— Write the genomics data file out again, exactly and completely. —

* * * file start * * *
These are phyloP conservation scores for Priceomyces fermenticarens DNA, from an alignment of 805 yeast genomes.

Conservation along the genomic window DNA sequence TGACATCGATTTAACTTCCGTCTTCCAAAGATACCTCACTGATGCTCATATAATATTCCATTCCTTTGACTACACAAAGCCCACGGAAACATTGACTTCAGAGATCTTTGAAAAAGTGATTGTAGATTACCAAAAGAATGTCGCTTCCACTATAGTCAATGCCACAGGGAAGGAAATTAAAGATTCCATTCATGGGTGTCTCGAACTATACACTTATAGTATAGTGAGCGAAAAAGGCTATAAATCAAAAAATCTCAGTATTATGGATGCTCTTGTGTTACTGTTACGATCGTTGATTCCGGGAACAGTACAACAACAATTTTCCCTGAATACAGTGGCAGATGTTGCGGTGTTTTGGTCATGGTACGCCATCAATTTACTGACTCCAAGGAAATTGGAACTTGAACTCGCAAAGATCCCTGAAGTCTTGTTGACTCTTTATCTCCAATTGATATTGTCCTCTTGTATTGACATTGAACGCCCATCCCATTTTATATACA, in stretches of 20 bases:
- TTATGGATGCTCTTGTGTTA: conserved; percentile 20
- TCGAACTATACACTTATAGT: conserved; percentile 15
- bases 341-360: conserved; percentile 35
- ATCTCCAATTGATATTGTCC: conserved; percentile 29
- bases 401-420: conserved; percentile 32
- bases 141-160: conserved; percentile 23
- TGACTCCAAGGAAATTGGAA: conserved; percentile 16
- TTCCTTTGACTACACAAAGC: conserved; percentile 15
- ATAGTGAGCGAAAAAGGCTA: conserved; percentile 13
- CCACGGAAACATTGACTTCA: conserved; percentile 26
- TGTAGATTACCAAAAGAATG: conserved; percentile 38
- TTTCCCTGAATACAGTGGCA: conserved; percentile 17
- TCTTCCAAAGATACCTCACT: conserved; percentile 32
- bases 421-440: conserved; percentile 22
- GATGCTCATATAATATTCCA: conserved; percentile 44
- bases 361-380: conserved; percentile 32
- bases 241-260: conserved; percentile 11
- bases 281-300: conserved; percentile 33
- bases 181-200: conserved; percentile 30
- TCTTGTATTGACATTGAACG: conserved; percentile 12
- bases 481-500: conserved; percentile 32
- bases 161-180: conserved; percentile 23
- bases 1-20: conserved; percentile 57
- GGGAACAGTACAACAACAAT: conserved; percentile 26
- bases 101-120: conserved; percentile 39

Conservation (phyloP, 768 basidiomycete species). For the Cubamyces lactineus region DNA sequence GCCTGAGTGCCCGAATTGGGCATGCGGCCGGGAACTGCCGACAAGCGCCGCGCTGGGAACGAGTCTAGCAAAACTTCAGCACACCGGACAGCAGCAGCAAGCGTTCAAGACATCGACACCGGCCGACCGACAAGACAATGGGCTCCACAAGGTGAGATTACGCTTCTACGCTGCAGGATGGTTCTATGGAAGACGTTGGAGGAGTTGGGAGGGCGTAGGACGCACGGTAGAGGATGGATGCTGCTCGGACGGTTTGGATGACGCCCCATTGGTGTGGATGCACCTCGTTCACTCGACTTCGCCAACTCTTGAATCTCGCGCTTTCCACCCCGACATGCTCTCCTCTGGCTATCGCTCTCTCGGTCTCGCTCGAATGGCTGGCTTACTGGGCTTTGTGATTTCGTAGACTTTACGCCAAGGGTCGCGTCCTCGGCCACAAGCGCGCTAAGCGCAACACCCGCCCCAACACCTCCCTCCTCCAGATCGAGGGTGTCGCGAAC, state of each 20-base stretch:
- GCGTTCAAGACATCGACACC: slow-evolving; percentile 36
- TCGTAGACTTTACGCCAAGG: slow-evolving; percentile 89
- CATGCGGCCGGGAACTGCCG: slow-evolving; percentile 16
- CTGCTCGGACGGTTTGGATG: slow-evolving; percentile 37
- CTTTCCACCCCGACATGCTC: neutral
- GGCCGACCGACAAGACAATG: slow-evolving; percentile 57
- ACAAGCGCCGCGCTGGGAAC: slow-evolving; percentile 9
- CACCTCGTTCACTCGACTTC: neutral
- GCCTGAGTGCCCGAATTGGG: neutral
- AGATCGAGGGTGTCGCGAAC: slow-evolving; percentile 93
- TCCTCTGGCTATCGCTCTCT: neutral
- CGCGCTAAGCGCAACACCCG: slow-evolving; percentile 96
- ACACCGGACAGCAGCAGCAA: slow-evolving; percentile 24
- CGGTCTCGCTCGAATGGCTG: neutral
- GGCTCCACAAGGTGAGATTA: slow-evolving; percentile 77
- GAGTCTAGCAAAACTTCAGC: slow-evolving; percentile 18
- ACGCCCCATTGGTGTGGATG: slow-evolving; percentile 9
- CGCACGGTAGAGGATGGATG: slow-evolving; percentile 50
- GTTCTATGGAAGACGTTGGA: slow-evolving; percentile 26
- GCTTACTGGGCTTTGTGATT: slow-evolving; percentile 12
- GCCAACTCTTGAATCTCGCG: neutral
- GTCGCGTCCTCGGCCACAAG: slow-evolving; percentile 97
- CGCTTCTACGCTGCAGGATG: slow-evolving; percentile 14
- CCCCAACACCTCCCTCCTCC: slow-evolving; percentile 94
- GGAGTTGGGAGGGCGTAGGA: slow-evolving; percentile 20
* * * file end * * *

These are phyloP conservation scores for Priceomyces fermenticarens DNA, from an alignment of 805 yeast genomes.

Conservation along the genomic window DNA sequence TGACATCGATTTAACTTCCGTCTTCCAAAGATACCTCACTGATGCTCATATAATATTCCATTCCTTTGACTACACAAAGCCCACGGAAACATTGACTTCAGAGATCTTTGAAAAAGTGATTGTAGATTACCAAAAGAATGTCGCTTCCACTATAGTCAATGCCACAGGGAAGGAAATTAAAGATTCCATTCATGGGTGTCTCGAACTATACACTTATAGTATAGTGAGCGAAAAAGGCTATAAATCAAAAAATCTCAGTATTATGGATGCTCTTGTGTTACTGTTACGATCGTTGATTCCGGGAACAGTACAACAACAATTTTCCCTGAATACAGTGGCAGATGTTGCGGTGTTTTGGTCATGGTACGCCATCAATTTACTGACTCCAAGGAAATTGGAACTTGAACTCGCAAAGATCCCTGAAGTCTTGTTGACTCTTTATCTCCAATTGATATTGTCCTCTTGTATTGACATTGAACGCCCATCCCATTTTATATACA, in stretches of 20 bases:
- TTATGGATGCTCTTGTGTTA: conserved; percentile 20
- TCGAACTATACACTTATAGT: conserved; percentile 15
- bases 341-360: conserved; percentile 35
- ATCTCCAATTGATATTGTCC: conserved; percentile 29
- bases 401-420: conserved; percentile 32
- bases 141-160: conserved; percentile 23
- TGACTCCAAGGAAATTGGAA: conserved; percentile 16
- TTCCTTTGACTACACAAAGC: conserved; percentile 15
- ATAGTGAGCGAAAAAGGCTA: conserved; percentile 13
- CCACGGAAACATTGACTTCA: conserved; percentile 26
- TGTAGATTACCAAAAGAATG: conserved; percentile 38
- TTTCCCTGAATACAGTGGCA: conserved; percentile 17
- TCTTCCAAAGATACCTCACT: conserved; percentile 32
- bases 421-440: conserved; percentile 22
- GATGCTCATATAATATTCCA: conserved; percentile 44
- bases 361-380: conserved; percentile 32
- bases 241-260: conserved; percentile 11
- bases 281-300: conserved; percentile 33
- bases 181-200: conserved; percentile 30
- TCTTGTATTGACATTGAACG: conserved; percentile 12
- bases 481-500: conserved; percentile 32
- bases 161-180: conserved; percentile 23
- bases 1-20: conserved; percentile 57
- GGGAACAGTACAACAACAAT: conserved; percentile 26
- bases 101-120: conserved; percentile 39

Conservation (phyloP, 768 basidiomycete species). For the Cubamyces lactineus region DNA sequence GCCTGAGTGCCCGAATTGGGCATGCGGCCGGGAACTGCCGACAAGCGCCGCGCTGGGAACGAGTCTAGCAAAACTTCAGCACACCGGACAGCAGCAGCAAGCGTTCAAGACATCGACACCGGCCGACCGACAAGACAATGGGCTCCACAAGGTGAGATTACGCTTCTACGCTGCAGGATGGTTCTATGGAAGACGTTGGAGGAGTTGGGAGGGCGTAGGACGCACGGTAGAGGATGGATGCTGCTCGGACGGTTTGGATGACGCCCCATTGGTGTGGATGCACCTCGTTCACTCGACTTCGCCAACTCTTGAATCTCGCGCTTTCCACCCCGACATGCTCTCCTCTGGCTATCGCTCTCTCGGTCTCGCTCGAATGGCTGGCTTACTGGGCTTTGTGATTTCGTAGACTTTACGCCAAGGGTCGCGTCCTCGGCCACAAGCGCGCTAAGCGCAACACCCGCCCCAACACCTCCCTCCTCCAGATCGAGGGTGTCGCGAAC, state of each 20-base stretch:
- GCGTTCAAGACATCGACACC: slow-evolving; percentile 36
- TCGTAGACTTTACGCCAAGG: slow-evolving; percentile 89
- CATGCGGCCGGGAACTGCCG: slow-evolving; percentile 16
- CTGCTCGGACGGTTTGGATG: slow-evolving; percentile 37
- CTTTCCACCCCGACATGCTC: neutral
- GGCCGACCGACAAGACAATG: slow-evolving; percentile 57
- ACAAGCGCCGCGCTGGGAAC: slow-evolving; percentile 9
- CACCTCGTTCACTCGACTTC: neutral
- GCCTGAGTGCCCGAATTGGG: neutral
- AGATCGAGGGTGTCGCGAAC: slow-evolving; percentile 93
- TCCTCTGGCTATCGCTCTCT: neutral
- CGCGCTAAGCGCAACACCCG: slow-evolving; percentile 96
- ACACCGGACAGCAGCAGCAA: slow-evolving; percentile 24
- CGGTCTCGCTCGAATGGCTG: neutral
- GGCTCCACAAGGTGAGATTA: slow-evolving; percentile 77
- GAGTCTAGCAAAACTTCAGC: slow-evolving; percentile 18
- ACGCCCCATTGGTGTGGATG: slow-evolving; percentile 9
- CGCACGGTAGAGGATGGATG: slow-evolving; percentile 50
- GTTCTATGGAAGACGTTGGA: slow-evolving; percentile 26
- GCTTACTGGGCTTTGTGATT: slow-evolving; percentile 12
- GCCAACTCTTGAATCTCGCG: neutral
- GTCGCGTCCTCGGCCACAAG: slow-evolving; percentile 97
- CGCTTCTACGCTGCAGGATG: slow-evolving; percentile 14
- CCCCAACACCTCCCTCCTCC: slow-evolving; percentile 94
- GGAGTTGGGAGGGCGTAGGA: slow-evolving; percentile 20